Asiana Pilot Says Was Blinded by Light before US Crash

By on July 12, 2013

The pilot of the crash-landed Asiana Airlines plane told investigators he was “temporarily blinded” by a bright light shortly before touching the ground, a senior official was quoted as saying by USA Today.

Deborah Hersman, chairwoman of the National Transportation Safety Board investigating the crash, said the pilot was blinded when 500 feet above the ground. The comment was made during a daily press briefing on the Saturday crash that left two dead and over 160 injured.

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  • Alstor

    Laser pointer? Becoming quite common.

    • frankfan42

      As I understand it, the power output is quite a bit higher than a typical laser pointer.

  • frankfan42

    If true this would not be the first time airline pilots have been targeted with higher powered laser devices, there have been several other reports that I recall, but no accidents. While two people tragically died, it very easily could have been a total disaster, Thank God it was not. My prayer is that investigators will conduct a full, fair and impartial investigation.

  • chatman

    They already admitted that the pilot was flying too low and was in training on that aircraft. Now, suddenly the story changes and he is blinded by a light? Sounds like his lawyers are doing a good job at muddling up what may have been the truth.

  • William Henry Bowen

    There was an incident outside Seattle about a decade ago where a USAF pilot suffered permanent eye damage from being pulsed by a laser while he was flying. Thankfully he was at altitude and the 2nd seat was able to take over flying the plane. The incident Saturday, whether it be a laser hit or maybe something like a weird reflection off the body of the plane that was sitting on the south taxiway waiting for this plane to land, was probably too close to the ground to be overcome. Add this to the fact that the plane was going too low and too slow and that the ILS system on that runway was out of commission and you have all the ingredients for a bad outcome. It is nothing short of a miracle that only 2 people died.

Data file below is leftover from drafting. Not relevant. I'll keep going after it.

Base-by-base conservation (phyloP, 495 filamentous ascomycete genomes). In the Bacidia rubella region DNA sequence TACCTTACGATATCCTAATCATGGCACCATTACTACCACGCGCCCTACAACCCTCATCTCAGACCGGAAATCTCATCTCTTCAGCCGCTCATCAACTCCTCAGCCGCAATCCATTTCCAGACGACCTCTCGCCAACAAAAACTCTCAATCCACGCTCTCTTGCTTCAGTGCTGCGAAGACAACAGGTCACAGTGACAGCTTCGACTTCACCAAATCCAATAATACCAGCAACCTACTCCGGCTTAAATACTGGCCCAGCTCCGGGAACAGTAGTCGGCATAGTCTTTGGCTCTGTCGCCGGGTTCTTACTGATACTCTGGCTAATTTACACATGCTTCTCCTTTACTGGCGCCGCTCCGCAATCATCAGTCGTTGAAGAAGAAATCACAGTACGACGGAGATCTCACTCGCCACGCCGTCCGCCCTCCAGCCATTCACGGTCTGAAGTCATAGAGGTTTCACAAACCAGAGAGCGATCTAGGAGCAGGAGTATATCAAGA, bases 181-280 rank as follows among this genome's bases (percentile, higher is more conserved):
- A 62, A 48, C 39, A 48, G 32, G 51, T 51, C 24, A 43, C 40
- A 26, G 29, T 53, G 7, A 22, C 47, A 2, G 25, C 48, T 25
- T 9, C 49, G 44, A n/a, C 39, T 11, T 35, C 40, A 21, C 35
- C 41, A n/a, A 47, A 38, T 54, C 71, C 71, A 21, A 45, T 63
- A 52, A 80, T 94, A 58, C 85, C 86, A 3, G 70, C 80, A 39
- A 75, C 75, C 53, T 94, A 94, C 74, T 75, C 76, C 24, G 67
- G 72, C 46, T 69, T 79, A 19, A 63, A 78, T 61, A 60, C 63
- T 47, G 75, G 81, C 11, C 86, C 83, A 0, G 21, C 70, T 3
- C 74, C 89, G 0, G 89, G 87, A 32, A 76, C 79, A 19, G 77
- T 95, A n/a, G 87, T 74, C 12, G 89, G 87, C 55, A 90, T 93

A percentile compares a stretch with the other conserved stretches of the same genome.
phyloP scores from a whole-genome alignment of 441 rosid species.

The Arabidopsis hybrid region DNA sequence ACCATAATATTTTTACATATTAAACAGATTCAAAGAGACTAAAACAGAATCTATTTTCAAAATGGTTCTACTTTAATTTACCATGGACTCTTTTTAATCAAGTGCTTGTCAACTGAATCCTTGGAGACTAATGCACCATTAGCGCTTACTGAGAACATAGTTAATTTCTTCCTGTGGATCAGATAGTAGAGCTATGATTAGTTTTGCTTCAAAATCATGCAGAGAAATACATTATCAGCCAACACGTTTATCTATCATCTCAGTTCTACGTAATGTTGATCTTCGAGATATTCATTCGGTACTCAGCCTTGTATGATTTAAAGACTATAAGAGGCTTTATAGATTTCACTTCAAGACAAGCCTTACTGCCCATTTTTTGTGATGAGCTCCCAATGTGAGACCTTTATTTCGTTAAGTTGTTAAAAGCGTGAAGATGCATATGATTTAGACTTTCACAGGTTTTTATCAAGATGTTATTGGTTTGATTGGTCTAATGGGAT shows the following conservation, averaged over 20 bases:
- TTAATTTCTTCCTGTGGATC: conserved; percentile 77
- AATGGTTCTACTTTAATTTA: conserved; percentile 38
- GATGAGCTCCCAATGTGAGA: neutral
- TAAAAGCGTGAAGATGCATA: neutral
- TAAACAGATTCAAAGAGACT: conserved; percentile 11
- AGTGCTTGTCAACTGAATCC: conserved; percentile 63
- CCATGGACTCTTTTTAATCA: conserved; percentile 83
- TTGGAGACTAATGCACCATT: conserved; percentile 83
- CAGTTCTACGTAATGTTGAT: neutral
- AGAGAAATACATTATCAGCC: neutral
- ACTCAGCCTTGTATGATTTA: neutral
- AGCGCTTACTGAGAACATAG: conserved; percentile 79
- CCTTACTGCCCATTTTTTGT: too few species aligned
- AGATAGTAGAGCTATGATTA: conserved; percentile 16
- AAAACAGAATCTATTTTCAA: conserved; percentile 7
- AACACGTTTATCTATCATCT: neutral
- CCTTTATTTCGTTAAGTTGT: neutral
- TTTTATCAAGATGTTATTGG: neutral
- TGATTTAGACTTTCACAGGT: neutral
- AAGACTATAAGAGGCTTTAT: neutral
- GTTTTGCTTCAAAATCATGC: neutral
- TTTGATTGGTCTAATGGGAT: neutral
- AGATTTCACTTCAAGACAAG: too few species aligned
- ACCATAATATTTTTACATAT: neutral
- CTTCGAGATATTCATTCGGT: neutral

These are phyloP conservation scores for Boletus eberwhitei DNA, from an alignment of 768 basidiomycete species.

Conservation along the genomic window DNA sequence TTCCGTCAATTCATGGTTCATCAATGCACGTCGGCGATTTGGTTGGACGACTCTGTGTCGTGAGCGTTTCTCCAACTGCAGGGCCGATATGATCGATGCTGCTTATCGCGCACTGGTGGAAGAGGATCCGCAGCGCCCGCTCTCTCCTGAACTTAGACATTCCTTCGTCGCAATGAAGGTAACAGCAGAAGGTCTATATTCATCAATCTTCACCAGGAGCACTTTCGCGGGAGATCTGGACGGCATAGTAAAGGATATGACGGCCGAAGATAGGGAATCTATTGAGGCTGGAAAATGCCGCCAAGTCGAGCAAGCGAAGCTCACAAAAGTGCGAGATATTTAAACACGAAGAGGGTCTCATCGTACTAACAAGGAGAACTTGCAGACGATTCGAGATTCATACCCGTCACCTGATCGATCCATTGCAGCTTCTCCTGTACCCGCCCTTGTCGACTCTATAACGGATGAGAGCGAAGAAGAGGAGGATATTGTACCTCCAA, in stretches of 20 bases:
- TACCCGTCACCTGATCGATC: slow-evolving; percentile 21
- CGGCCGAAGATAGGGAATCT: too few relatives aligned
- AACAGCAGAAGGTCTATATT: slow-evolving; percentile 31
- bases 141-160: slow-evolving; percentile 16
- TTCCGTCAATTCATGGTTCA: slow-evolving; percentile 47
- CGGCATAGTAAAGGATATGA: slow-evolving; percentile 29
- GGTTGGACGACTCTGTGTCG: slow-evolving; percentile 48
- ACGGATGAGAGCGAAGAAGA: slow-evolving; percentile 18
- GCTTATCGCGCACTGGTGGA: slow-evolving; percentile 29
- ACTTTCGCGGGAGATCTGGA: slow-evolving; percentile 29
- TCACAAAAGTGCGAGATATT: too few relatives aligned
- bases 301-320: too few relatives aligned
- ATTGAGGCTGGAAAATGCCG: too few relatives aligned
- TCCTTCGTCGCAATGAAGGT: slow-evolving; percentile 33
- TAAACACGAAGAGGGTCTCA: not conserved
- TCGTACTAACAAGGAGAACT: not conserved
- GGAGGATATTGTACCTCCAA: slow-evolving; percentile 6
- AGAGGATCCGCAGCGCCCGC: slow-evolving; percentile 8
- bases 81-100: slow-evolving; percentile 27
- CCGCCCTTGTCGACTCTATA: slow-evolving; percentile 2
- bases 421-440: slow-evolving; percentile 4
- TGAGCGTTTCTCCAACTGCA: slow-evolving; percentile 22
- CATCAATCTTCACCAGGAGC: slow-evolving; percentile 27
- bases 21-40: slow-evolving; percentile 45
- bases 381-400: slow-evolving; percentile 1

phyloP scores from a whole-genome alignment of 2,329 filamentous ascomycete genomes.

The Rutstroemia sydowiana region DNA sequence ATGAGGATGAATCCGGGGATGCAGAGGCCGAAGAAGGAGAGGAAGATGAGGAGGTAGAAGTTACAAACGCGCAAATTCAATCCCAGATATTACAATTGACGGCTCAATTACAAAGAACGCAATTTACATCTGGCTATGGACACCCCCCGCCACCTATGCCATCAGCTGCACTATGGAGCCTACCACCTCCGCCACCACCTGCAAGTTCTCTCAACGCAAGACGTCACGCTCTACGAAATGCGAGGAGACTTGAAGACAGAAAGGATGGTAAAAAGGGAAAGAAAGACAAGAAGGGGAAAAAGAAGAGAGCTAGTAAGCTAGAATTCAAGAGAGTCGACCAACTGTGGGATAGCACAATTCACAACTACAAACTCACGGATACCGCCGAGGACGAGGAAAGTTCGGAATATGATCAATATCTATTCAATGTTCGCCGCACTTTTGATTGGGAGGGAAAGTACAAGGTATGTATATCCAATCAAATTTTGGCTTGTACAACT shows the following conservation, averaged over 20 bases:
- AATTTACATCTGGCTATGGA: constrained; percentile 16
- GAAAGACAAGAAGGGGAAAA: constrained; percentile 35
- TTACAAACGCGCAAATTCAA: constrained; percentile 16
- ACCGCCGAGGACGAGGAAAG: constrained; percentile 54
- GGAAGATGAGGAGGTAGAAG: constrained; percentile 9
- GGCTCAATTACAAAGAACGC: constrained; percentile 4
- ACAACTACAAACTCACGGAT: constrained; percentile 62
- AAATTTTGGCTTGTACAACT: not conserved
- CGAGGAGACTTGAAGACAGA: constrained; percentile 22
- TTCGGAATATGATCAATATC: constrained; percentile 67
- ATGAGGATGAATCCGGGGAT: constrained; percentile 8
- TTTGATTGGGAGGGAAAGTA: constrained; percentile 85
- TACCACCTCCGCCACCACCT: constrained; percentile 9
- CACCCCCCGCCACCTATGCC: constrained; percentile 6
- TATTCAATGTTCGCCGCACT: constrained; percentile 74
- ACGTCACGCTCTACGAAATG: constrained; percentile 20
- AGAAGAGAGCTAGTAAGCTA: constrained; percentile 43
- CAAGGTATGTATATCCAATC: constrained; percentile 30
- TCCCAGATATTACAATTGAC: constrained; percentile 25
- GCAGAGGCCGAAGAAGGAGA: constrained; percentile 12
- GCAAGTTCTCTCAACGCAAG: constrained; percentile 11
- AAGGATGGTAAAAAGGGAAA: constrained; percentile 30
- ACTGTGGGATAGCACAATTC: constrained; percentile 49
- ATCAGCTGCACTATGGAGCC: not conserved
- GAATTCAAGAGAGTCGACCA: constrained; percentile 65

As a former pilot myself I think that too much is being made of the training aspect and that the pilot flying the plane had low hours in this type of aircraft. I’d like to know how many total hours he has and how much of it was in similar planes (757 & 767 as an example) before I’m willing to grant that the low hours was a real contributing factor.

    EVERY pilot on earth has, at one point at least, had low number of hours in a particular type of aircraft, and that fact has NOT lead to an accident. I can tell you from my own experience that, if anything, low hours in type makes one MORE aware of what is going on, not less. Remember that old phrase “Familiarity breeds contempt”? It is just as valid in flying as in life in general.